Common Cents for March 16, 2018

Section I

Does anyone really like surprises? By that, I mean are there really people who want to wake up without any clue as to what the day might bring? The source of their next meal? Where they will sleep in the evening? With whom they will interact? The environment in which they will live? Is anyone so spontaneous, living so in the moment, they eschew all form of structure? To the point where any measure of predictability is anathema to their personal happiness and well-being?

Outside of the pages of amateurish manuscripts and Lifetime movies, I doubt it seriously. After all, even the biggest Dead Heads knew where the next show would be, and that there would be plenty of grilled cheese sandwiches once they got there. Yep, humans crave some sense of normalcy, consistency, probability, and, dare I say, even boredom.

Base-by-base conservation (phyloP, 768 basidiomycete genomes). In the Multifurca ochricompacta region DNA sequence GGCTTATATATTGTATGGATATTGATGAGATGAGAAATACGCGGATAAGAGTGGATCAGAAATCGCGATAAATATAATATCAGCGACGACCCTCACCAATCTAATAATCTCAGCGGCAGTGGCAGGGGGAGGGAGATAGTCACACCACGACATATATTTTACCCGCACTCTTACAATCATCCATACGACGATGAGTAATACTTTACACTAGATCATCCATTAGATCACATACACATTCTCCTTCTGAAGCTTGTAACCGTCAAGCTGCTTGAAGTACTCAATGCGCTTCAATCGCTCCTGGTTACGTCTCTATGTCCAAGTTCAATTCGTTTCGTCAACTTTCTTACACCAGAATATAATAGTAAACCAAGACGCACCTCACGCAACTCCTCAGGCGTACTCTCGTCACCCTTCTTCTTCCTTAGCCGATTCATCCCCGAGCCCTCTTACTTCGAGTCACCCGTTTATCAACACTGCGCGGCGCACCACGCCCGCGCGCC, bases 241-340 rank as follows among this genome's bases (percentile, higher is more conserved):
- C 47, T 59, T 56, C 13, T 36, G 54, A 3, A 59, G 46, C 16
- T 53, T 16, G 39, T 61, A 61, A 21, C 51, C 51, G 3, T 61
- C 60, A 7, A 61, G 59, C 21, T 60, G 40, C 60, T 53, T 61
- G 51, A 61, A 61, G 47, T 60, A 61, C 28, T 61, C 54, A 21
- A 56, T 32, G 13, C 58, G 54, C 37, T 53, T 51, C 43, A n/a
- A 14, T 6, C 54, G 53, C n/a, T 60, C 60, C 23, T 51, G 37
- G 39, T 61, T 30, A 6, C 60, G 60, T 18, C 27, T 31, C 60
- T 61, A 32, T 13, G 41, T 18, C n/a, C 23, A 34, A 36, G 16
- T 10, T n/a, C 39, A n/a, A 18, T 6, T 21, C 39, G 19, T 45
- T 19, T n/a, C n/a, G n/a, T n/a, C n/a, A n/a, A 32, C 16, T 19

For years, I started my economic presentations with something along the lines of: “If you liked last year, you are probably going to like this year.” Frankly, I had conversations with co-workers about how dull economic commentary had become, and how the business media was trying to fill 24/7/365 outlets with information it would have relegated to the back page of the Saturday business section in simpler times.

Something seems to have changed, but has it really?

I can’t remember a time in my life when things seemed to be in such a state of flux. From the discussions I have had, it would appear our clients feel largely the same way. Just what in the world is going to happen next?